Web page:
August 21, 2014

Organic foods study falls short

A new study on organic foods doesn’t tell the whole story. National media outlets jumped on a Stanford University study which showed little difference between organic and conventionally grown foods. Joe Pedretti is with MOSES - the Midwest Organic and Sustainable Education Service “This meta-analysis that they did only looked at one very narrow thing,” he explained. “Are there nutritional differences between organically and conventionally produced foods?”

Pedretti said it’s difficult to get a baseline on nutritional values. “Nutrient content can vary widely between products, no matter how it’s grown,” he said. “It’s not surprising to see that there weren’t a lot of big differences.”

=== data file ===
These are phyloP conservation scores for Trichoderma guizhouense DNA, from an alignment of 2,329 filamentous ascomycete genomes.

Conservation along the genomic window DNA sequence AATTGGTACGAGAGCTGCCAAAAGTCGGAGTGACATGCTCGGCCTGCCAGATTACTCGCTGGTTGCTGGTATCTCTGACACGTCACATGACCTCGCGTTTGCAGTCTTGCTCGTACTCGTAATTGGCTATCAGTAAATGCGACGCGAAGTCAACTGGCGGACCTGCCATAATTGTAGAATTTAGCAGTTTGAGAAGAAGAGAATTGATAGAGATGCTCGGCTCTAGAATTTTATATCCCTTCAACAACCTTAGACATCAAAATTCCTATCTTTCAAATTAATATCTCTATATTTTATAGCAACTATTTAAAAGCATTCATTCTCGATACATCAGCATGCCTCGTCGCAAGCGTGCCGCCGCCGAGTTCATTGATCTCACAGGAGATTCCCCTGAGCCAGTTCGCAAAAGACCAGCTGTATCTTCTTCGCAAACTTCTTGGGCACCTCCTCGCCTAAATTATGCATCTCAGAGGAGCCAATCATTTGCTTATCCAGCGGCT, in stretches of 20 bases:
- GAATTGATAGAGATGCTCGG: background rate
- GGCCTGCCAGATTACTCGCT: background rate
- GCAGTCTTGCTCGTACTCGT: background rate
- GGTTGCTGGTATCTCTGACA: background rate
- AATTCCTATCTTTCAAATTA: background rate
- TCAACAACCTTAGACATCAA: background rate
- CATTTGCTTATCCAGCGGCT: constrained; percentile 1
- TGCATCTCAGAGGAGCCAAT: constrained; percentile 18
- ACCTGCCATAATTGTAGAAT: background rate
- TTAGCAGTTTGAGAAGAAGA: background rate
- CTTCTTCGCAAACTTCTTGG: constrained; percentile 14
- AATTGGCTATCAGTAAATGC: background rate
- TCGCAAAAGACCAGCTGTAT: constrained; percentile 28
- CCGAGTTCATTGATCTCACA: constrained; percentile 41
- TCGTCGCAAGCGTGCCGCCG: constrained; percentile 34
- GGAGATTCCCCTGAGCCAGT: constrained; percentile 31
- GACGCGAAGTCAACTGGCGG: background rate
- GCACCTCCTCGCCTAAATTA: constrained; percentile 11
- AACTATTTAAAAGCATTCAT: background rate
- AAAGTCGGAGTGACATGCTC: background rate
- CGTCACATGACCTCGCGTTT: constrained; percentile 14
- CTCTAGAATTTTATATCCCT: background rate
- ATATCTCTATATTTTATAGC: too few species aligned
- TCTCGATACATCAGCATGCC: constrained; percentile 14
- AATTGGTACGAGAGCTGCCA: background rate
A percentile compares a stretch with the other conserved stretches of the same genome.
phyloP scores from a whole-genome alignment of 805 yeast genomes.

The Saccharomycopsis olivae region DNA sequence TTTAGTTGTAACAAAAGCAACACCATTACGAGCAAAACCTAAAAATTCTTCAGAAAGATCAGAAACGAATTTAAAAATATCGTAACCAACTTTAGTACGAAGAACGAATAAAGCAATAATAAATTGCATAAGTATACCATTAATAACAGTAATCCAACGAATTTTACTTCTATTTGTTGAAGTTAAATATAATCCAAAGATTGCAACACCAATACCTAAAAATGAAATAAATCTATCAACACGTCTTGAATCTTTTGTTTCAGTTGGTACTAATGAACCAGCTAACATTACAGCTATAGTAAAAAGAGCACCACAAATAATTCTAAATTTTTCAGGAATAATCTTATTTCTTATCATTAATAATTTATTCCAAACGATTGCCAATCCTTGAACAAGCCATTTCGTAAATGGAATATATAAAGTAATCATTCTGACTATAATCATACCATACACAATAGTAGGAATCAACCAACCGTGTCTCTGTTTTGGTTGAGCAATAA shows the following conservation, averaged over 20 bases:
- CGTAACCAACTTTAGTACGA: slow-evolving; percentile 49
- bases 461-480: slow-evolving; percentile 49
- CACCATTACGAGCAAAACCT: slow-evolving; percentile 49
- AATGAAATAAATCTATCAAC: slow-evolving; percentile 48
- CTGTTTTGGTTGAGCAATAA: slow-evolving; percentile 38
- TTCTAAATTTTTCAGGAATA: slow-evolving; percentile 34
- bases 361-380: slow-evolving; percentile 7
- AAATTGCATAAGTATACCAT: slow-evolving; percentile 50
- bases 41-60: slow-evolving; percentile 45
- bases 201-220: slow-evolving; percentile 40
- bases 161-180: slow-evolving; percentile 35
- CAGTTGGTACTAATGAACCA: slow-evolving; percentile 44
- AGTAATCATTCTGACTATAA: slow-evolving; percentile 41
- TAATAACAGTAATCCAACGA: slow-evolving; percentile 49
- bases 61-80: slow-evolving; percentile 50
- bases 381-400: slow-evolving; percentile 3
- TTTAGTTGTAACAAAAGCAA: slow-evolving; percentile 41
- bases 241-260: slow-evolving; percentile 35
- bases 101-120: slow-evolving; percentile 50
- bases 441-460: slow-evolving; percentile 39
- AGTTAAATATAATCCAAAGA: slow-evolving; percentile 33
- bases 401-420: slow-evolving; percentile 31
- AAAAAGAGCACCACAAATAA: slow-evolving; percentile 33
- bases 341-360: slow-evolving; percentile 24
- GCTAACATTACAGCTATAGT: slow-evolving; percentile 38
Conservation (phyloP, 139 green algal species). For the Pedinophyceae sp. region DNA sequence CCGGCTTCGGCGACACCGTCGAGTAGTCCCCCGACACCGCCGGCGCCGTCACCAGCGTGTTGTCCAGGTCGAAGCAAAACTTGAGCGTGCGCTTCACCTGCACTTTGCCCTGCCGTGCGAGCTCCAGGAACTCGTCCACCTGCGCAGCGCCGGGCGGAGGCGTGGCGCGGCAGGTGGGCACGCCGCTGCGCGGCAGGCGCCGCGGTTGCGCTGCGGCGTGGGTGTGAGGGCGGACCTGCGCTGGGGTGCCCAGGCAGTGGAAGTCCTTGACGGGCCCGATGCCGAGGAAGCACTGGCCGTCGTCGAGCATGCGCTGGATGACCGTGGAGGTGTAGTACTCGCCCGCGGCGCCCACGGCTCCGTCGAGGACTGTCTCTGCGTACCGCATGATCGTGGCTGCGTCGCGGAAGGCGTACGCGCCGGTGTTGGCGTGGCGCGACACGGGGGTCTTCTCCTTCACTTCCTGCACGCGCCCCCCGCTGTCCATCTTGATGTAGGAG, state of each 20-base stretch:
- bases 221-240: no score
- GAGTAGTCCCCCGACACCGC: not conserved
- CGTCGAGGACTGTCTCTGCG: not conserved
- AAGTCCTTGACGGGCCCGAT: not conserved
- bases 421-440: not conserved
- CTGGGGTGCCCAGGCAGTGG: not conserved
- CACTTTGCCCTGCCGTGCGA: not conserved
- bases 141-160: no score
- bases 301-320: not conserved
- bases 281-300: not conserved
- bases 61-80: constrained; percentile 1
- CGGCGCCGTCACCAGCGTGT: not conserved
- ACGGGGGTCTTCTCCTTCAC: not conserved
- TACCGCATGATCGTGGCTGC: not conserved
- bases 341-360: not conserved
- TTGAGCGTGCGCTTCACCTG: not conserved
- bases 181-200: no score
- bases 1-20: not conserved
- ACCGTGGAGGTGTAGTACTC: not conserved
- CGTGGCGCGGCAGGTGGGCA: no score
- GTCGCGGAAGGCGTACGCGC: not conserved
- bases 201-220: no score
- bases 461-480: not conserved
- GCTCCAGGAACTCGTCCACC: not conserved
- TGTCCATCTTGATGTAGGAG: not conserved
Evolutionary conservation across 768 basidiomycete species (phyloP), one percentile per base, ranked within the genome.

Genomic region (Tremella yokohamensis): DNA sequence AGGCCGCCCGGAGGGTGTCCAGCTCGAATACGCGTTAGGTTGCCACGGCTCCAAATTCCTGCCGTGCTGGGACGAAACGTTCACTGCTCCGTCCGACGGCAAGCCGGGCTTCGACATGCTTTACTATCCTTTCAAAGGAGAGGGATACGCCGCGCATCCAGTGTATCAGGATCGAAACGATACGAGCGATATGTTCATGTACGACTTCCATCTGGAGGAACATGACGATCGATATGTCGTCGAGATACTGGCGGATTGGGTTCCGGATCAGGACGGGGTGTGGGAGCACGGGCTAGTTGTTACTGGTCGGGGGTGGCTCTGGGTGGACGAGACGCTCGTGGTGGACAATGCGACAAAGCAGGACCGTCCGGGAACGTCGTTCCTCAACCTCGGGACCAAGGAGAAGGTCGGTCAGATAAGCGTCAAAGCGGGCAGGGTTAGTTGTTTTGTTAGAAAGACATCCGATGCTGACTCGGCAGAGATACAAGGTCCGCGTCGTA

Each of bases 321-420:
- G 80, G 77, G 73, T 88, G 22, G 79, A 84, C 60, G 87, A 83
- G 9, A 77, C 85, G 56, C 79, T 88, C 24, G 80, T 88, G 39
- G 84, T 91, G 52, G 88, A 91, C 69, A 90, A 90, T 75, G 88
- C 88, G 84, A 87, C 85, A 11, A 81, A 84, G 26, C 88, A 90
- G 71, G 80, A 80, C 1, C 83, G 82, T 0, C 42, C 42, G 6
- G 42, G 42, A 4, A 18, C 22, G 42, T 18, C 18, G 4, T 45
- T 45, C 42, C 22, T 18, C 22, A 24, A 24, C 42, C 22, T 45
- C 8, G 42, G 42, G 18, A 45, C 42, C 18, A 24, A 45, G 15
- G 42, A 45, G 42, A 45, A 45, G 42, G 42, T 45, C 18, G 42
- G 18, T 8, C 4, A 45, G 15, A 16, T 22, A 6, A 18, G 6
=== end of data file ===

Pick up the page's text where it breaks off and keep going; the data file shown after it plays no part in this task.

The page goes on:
Pedretti noted that the Stanford study also found consumption of organic foods may reduce exposure to pesticide residues and antibiotic-resistant bacteria, but didn’t receive as much attention. “The discouraging thing here is that consumers may read the headlines, and not look into it in greater depth,” he said.

Pedretti said more study needs to be done before it been conclusively stated that there’s no nutritional difference between organic and non-organic foods. Wisconsin currently has more than 1200 certified organic farms, with more than 195,000 acres under cultivation.